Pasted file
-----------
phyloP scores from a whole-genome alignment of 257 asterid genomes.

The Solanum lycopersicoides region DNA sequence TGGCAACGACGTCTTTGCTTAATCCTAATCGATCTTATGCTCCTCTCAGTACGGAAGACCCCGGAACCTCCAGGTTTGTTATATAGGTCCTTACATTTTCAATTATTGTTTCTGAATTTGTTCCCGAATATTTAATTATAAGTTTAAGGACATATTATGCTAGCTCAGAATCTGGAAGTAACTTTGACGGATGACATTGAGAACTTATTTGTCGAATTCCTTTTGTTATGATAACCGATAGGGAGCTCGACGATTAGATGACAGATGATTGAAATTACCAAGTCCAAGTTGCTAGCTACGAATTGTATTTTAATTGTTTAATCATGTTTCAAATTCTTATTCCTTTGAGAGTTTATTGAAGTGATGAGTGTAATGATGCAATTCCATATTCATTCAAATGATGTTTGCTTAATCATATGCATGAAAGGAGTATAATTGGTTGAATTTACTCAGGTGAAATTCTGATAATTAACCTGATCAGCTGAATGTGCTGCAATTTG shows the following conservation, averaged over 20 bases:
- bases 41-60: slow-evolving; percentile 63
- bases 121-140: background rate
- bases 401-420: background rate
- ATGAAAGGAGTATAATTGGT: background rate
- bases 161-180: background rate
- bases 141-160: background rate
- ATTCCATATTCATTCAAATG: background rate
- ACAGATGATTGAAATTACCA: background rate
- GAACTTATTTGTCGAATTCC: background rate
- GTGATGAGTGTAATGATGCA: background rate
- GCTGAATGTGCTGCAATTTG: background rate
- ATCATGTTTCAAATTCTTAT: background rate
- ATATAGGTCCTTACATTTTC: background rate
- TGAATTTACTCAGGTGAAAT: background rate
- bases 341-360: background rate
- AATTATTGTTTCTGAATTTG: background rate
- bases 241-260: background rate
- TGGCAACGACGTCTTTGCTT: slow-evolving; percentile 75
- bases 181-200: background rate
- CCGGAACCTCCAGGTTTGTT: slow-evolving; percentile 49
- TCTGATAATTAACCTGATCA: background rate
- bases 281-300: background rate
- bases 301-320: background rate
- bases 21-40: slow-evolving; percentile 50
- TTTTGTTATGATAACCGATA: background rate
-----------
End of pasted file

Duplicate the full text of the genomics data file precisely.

phyloP scores from a whole-genome alignment of 257 asterid genomes.

The Solanum lycopersicoides region DNA sequence TGGCAACGACGTCTTTGCTTAATCCTAATCGATCTTATGCTCCTCTCAGTACGGAAGACCCCGGAACCTCCAGGTTTGTTATATAGGTCCTTACATTTTCAATTATTGTTTCTGAATTTGTTCCCGAATATTTAATTATAAGTTTAAGGACATATTATGCTAGCTCAGAATCTGGAAGTAACTTTGACGGATGACATTGAGAACTTATTTGTCGAATTCCTTTTGTTATGATAACCGATAGGGAGCTCGACGATTAGATGACAGATGATTGAAATTACCAAGTCCAAGTTGCTAGCTACGAATTGTATTTTAATTGTTTAATCATGTTTCAAATTCTTATTCCTTTGAGAGTTTATTGAAGTGATGAGTGTAATGATGCAATTCCATATTCATTCAAATGATGTTTGCTTAATCATATGCATGAAAGGAGTATAATTGGTTGAATTTACTCAGGTGAAATTCTGATAATTAACCTGATCAGCTGAATGTGCTGCAATTTG shows the following conservation, averaged over 20 bases:
- bases 41-60: slow-evolving; percentile 63
- bases 121-140: background rate
- bases 401-420: background rate
- ATGAAAGGAGTATAATTGGT: background rate
- bases 161-180: background rate
- bases 141-160: background rate
- ATTCCATATTCATTCAAATG: background rate
- ACAGATGATTGAAATTACCA: background rate
- GAACTTATTTGTCGAATTCC: background rate
- GTGATGAGTGTAATGATGCA: background rate
- GCTGAATGTGCTGCAATTTG: background rate
- ATCATGTTTCAAATTCTTAT: background rate
- ATATAGGTCCTTACATTTTC: background rate
- TGAATTTACTCAGGTGAAAT: background rate
- bases 341-360: background rate
- AATTATTGTTTCTGAATTTG: background rate
- bases 241-260: background rate
- TGGCAACGACGTCTTTGCTT: slow-evolving; percentile 75
- bases 181-200: background rate
- CCGGAACCTCCAGGTTTGTT: slow-evolving; percentile 49
- TCTGATAATTAACCTGATCA: background rate
- bases 281-300: background rate
- bases 301-320: background rate
- bases 21-40: slow-evolving; percentile 50
- TTTTGTTATGATAACCGATA: background rate